John Bolton Uses 'Shadow' Council To Help Vet White House Hires

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John Bolton relies on an outside group of advisers with ties to think tanks and organizations that will only reinforce the administration's desire to wage war.

Close-up of Bolton looking at Trump.

Everybody knew making John Bolton the new National Security adviser spelled trouble to any ongoing or future peace negotiation involving the United States. Now, we know that his presence in President Donald Trump's White House also means that a “shadow” group is actually in charge of shaping the president’s foreign policy.

According to The New York Times, Bolton relies on advisers that work within different conservative political organizations and think tanks. Known as the “shadow” National Security Council, their influence is such that they help vet “prospective new hires for views that would be compatible with [Bolton’s].”

This use of unofficial counsels is worrying former National Security Council members and government watchdog groups.

The New York Times said it believes this opens the door to conflict of interest charges. Over time, it addes, it may also create an “echo chamber” of views that will only reinforce Bolton’s hawkish and war-hungry nature, as well as his blind support for foreign governments, such as Israel.

As a result, there would be no room for dissent, no room for anyone truly concerned about anything but Israel, and no room for diplomacy or clear thinking in the Trump White House — not that there’s ever been much of that prior to Bolton’s involvement.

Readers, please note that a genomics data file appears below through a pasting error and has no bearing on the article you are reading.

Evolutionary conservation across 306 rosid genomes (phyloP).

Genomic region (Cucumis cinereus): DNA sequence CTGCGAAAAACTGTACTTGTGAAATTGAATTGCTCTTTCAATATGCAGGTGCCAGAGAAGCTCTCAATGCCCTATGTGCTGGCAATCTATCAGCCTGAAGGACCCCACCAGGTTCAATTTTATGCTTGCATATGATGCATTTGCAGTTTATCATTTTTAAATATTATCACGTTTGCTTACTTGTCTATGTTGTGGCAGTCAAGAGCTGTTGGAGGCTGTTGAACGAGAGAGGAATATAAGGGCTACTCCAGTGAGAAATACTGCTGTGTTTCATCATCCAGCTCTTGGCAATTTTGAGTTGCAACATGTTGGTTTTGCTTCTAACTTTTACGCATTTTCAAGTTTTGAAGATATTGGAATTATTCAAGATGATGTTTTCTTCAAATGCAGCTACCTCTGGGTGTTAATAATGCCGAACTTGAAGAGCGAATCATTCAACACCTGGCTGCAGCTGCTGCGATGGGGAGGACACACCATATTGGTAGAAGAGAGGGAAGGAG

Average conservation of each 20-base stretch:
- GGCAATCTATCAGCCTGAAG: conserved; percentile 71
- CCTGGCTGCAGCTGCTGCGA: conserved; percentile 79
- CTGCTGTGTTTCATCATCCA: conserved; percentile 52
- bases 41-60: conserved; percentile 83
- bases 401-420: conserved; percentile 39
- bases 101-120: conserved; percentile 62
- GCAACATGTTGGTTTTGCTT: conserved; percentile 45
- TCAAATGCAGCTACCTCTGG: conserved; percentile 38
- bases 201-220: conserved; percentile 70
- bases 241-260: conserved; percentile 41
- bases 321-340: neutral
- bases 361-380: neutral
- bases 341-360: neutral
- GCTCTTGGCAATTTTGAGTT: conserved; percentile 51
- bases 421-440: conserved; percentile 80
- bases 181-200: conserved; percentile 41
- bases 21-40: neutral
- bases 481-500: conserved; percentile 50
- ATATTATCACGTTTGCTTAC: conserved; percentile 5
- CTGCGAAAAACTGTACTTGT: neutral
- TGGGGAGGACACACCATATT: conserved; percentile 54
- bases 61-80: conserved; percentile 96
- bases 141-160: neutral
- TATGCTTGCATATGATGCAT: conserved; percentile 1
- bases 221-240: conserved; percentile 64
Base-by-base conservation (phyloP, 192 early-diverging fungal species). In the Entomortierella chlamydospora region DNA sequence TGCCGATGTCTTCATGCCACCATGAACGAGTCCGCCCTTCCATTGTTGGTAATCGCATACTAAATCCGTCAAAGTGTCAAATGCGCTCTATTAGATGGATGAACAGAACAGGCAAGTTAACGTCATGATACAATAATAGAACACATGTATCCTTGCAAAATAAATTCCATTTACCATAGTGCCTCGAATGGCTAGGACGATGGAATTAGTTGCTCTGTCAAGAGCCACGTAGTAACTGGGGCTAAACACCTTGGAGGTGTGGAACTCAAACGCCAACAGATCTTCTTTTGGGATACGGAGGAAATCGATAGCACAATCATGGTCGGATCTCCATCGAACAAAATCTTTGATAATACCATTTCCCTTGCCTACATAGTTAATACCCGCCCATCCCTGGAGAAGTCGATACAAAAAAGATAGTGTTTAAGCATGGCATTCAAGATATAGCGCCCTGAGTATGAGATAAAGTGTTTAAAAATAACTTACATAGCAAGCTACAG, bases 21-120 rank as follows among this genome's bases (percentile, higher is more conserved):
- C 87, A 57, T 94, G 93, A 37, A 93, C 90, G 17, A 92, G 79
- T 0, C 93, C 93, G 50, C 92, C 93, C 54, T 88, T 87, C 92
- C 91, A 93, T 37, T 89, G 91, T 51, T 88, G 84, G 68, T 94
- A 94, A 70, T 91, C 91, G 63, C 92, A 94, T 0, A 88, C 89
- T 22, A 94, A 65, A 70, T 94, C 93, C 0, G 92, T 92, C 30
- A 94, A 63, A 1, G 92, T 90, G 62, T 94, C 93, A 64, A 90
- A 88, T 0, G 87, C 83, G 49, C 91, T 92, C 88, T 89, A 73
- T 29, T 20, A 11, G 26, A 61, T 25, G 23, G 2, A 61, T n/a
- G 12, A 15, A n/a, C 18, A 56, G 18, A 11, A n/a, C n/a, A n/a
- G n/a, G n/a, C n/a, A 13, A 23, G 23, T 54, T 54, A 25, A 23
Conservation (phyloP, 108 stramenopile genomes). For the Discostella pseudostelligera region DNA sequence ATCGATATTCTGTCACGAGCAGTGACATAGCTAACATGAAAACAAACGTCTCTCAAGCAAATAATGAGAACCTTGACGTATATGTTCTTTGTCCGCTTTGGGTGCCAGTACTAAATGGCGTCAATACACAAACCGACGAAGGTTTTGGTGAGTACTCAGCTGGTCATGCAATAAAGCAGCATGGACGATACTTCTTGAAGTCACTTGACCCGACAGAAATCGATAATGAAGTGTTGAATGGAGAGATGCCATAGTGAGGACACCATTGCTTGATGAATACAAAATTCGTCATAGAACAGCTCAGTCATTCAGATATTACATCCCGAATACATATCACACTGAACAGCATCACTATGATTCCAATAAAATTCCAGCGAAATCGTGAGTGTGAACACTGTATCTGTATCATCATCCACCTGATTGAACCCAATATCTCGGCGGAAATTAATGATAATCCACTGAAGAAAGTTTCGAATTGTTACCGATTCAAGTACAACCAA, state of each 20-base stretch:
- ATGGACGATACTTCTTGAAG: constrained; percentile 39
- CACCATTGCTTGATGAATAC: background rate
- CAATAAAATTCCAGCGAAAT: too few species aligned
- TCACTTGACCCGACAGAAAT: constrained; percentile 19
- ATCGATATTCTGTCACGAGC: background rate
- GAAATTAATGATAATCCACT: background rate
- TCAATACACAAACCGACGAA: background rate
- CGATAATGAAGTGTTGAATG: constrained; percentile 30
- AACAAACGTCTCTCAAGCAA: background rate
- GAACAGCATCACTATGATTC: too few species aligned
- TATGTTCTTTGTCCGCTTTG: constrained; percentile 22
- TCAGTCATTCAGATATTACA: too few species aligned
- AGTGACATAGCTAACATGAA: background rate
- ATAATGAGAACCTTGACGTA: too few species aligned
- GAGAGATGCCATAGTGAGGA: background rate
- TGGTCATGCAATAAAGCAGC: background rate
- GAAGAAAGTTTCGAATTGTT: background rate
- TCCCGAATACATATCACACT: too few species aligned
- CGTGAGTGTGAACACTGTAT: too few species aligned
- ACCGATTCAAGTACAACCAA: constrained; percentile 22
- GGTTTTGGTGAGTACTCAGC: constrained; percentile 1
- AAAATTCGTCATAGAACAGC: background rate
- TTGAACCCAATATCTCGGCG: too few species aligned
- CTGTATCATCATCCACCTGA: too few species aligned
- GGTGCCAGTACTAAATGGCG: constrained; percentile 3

Still, the “shadow” NSC could be of great concern to the future of our foreign relations if the president is pressed about Bolton’s lack of interest in debating ideas.

Some of the individuals involved in Bolton’s group of trusted advisers include Frederick H. Fleitz, the senior vice president for policy at the Center for Security Policy, a far-right think tank that has been widely criticized for its anti-Muslim bias; Sarah Tinsley, the director of the Foundation for American Security and Freedom, Bolton’s own think tank; and David Wurmser, the Middle East adviser to former U.S. Vice President Dick Cheney. Needless to say, Cheney wasn’t the best when it came to Middle East policy.

A former official in the President Ronald Reagan administration, Charles M. Kupperman is currently holding a leadership role on the secret council.

But it’s another member of the “shadow” group, Matthew C. Freedman, who seems to have a special place in Bolton’s heart. And that is what's most concerning.

According to The New York Times, Freedman has a history of working as a foreign lobbyist whose former clients include Ferdinand Marcos, the Philippine dictator known for his regime’s corruption and brutality.

Freedman also worked with Paul Manafort, Trump’s former campaign chairman, in the 1980s and 1990s. They also have something else in common: They both worked for Trump. Freedman held a position during Trump’s transition but was kicked out after using his lobbying job’s email to conduct government business.

When it comes to following through on his most well-known promise — “draining the swamp” — Trump, indeed, fails.

Bringing Bolton to the White House not only put us in danger of war with countries that were either considering peace or halfway to fully embracing it; it also increased the involvement of single-minded organizations and lobbyists in the political process.

Banner/Thumbnail Photo Credit: Reuters/Kevin Lamarque

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